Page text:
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Event-related potentials support a dual process account of the Embedded Chinese Character Task.Yin, Yue; Yu, Tingting; Wang, Shu; Zhou, Shujin; Tang, Xiaochen; Stupple, Edward J. N.; Luo, Junlong; Shanghai Normal University; Shanghai Jiaotong University; University of Derby (Elsevier, 2018-10-29)Tests of the principles of dual process theory are typically conducted in the reasoning and judgement/decision-making literature. The present study explores dual process explanations with a new paradigm – the Embedded Chinese Character Task (ECCT). The beauty of this task is that it allows the contrast of automatic and deliberate processes without the potential for conflict. We used event-related potentials (ERPs) and behavioral measures to investigate the time course of automatic (Type 1) and deliberative (Type 2) processes on the ECCT. Thus we explored whether there were differences in processing speed in neural activation. The ECCT requires the extraction of one Chinese character from another, which requires either an automatic strategy reliant on knowledge of Chinese character formation and meaning (based on the radical), or a deliberative strategy using the shape of the components of the character (based on the stroke). Participants judged whether character elements were included or excluded in test characters. Faster response time were observed when judging 'inclusion relations' on automatic problems supporting the proposal that they required a Type 1 process. In line with the behavioral results, the hypothesized faster automatic process showed the rapid differentiation of N2 and P3b components between inclusion and exclusion responses, while no difference was shown for deliberative problems. Thus, neural differences in processing were shown between automatic and deliberate problems, and automatic processing was faster than deliberate processing.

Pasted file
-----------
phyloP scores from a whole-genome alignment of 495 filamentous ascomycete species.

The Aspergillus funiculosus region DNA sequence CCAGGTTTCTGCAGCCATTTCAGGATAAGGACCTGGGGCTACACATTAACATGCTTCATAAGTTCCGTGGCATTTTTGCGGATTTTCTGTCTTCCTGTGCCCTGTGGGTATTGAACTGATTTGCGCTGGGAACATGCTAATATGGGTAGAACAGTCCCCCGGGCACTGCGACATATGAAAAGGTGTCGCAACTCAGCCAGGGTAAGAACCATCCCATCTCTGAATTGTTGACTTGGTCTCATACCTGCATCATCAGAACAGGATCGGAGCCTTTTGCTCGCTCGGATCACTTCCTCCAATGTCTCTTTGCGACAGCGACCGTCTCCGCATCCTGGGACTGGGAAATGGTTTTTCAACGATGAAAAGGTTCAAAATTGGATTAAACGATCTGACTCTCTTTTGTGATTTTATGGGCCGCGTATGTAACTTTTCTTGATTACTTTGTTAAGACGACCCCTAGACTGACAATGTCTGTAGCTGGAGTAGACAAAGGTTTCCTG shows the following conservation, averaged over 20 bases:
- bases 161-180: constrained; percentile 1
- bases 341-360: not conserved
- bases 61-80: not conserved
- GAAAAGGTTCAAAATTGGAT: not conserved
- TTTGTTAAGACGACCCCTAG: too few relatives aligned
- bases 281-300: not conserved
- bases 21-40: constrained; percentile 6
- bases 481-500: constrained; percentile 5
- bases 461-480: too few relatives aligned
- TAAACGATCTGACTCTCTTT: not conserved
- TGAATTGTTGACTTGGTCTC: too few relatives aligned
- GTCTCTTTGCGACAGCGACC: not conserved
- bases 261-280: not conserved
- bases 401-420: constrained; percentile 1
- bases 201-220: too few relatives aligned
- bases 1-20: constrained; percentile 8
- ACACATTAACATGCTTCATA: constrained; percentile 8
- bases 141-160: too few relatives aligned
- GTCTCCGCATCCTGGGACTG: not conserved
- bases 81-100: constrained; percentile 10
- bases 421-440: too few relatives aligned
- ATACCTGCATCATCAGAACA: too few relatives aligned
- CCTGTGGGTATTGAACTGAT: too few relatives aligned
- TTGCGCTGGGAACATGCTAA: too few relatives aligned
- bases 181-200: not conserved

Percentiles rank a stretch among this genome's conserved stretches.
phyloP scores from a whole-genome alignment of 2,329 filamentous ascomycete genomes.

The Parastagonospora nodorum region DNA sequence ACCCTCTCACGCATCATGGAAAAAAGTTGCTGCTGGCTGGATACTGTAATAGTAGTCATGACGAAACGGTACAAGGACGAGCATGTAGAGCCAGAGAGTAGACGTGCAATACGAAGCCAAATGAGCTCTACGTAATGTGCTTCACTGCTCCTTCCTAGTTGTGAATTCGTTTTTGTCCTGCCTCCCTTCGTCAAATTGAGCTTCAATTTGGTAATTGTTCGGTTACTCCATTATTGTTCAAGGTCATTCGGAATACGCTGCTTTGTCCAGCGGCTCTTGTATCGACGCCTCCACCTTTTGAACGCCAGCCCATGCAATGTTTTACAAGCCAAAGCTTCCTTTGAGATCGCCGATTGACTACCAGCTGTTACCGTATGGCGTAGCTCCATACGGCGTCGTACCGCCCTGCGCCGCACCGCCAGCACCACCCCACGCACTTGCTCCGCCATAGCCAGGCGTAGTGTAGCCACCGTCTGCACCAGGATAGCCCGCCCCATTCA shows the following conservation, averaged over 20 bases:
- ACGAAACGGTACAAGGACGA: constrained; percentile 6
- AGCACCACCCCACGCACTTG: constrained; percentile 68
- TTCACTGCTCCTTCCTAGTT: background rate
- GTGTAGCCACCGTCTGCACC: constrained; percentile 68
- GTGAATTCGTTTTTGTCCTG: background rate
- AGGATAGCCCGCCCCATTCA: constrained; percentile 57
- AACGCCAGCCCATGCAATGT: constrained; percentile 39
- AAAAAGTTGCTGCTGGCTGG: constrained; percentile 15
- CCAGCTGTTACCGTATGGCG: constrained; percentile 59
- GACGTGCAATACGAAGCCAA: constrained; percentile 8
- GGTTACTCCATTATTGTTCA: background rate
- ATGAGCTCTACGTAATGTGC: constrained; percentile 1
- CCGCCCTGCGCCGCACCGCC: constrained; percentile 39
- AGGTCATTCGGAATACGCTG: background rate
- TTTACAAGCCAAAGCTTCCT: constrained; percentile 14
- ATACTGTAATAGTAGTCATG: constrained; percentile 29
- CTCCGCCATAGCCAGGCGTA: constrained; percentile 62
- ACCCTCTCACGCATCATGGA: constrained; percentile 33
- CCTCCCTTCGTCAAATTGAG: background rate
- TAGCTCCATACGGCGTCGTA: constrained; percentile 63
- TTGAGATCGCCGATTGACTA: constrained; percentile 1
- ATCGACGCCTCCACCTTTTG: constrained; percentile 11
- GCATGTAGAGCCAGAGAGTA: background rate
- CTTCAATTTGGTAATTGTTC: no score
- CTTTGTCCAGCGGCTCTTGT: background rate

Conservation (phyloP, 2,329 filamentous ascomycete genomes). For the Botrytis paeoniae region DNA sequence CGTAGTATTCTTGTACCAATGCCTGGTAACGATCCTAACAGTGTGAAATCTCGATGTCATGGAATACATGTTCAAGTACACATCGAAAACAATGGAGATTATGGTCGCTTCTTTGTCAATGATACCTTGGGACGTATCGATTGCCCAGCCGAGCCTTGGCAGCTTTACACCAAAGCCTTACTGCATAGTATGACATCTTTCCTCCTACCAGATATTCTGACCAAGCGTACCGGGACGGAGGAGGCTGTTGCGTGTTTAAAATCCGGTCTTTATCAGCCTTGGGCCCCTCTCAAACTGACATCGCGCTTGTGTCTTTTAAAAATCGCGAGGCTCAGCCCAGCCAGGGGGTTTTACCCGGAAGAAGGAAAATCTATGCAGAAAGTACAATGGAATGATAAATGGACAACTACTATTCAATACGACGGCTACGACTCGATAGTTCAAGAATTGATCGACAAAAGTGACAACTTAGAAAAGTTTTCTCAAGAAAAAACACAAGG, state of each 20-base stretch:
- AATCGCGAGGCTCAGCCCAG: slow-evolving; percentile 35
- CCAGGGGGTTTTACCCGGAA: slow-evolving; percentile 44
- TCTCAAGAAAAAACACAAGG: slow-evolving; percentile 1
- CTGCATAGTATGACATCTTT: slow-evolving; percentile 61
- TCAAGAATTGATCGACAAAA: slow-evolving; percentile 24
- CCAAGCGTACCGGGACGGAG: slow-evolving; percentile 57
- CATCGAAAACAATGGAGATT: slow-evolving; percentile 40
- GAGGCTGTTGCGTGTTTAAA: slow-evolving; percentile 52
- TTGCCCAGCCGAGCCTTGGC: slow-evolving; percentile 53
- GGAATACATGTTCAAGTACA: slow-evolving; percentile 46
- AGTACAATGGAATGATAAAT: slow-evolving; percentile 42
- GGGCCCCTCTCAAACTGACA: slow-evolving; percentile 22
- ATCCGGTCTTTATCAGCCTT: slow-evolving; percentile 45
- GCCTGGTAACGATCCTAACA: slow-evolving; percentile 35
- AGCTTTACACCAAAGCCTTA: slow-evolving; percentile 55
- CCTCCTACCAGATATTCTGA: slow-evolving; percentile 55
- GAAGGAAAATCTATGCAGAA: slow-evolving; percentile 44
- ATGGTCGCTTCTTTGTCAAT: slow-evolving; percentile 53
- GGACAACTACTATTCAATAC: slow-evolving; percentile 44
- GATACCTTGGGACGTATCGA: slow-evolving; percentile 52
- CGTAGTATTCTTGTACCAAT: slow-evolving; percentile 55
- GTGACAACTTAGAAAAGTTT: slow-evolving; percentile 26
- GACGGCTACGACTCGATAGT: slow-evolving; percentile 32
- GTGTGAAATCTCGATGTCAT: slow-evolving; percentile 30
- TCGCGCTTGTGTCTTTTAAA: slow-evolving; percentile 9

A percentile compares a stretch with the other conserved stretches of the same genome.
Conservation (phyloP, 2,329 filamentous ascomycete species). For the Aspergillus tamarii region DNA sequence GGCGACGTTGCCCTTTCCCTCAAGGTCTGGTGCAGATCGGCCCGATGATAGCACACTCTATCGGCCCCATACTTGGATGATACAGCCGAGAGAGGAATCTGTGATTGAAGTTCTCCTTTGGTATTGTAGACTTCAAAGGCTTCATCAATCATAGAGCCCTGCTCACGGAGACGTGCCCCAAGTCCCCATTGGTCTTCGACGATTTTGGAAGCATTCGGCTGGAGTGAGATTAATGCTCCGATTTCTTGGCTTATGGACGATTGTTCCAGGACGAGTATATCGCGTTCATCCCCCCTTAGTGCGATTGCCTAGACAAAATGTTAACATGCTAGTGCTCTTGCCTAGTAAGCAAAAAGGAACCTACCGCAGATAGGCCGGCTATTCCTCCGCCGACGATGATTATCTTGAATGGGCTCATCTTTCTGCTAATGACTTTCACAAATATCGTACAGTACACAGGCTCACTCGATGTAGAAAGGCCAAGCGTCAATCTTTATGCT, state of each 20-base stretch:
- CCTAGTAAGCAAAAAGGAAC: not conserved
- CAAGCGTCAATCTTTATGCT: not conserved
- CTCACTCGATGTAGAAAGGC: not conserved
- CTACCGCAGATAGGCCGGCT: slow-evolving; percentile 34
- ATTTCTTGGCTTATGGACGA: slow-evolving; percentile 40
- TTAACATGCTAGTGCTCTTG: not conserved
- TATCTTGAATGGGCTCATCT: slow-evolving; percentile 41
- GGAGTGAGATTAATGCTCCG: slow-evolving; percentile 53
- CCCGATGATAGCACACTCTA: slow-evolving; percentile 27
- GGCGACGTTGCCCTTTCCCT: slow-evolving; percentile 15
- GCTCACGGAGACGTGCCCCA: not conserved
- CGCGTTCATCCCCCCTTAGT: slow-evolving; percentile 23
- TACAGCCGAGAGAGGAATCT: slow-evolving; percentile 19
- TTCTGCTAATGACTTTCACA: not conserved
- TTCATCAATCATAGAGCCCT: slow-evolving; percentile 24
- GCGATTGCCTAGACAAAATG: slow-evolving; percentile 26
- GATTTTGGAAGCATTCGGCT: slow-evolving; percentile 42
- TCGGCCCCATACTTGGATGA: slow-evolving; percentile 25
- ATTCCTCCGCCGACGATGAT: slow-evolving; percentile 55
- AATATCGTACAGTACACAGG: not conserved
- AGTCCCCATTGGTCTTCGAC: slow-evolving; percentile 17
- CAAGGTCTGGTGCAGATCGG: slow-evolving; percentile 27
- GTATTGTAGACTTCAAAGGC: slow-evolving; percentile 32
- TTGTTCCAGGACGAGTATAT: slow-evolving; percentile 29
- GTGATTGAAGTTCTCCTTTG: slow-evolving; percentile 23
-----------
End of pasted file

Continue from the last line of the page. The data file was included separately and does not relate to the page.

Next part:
Exploring the experience of novelty when viewing creative adverts: An ERP study.Zhou, Shujin; Yin, Yue; Yu, Tingting; Stupple, Edward J. N.; Luo, Junlong; Shanghai Normal University; University of Derby (Frontiers, 2018-04-09)The electrophysiological correlates of experiencing novelty in creative advertising were studied in 28 healthy subjects using event-related potentials. Participants viewed images that were difficult to interpret until a description was presented providing either a creative description (CD) featuring an unexpected description of the image based on the original advertisement, or a normal description (ND), which was a literal description of the image (and served as a baseline condition). Participants evaluated the level of creativity of the description. The results showed that the N2 amplitude was higher for CDs than for NDs across middle and right scalp regions between 240 and 270 ms, most likely reflecting conflict detection. Moreover, CDs demonstrated greater N400 than NDs in a time window between 380 and 500 ms, it is argued that this reflects semantic integration. The present study investigates the electrophysiological correlates of experiencing novelty in advertising with ecologically valid stimuli. This substantially extends the findings of earlier laboratory studies with more artificial stimuli.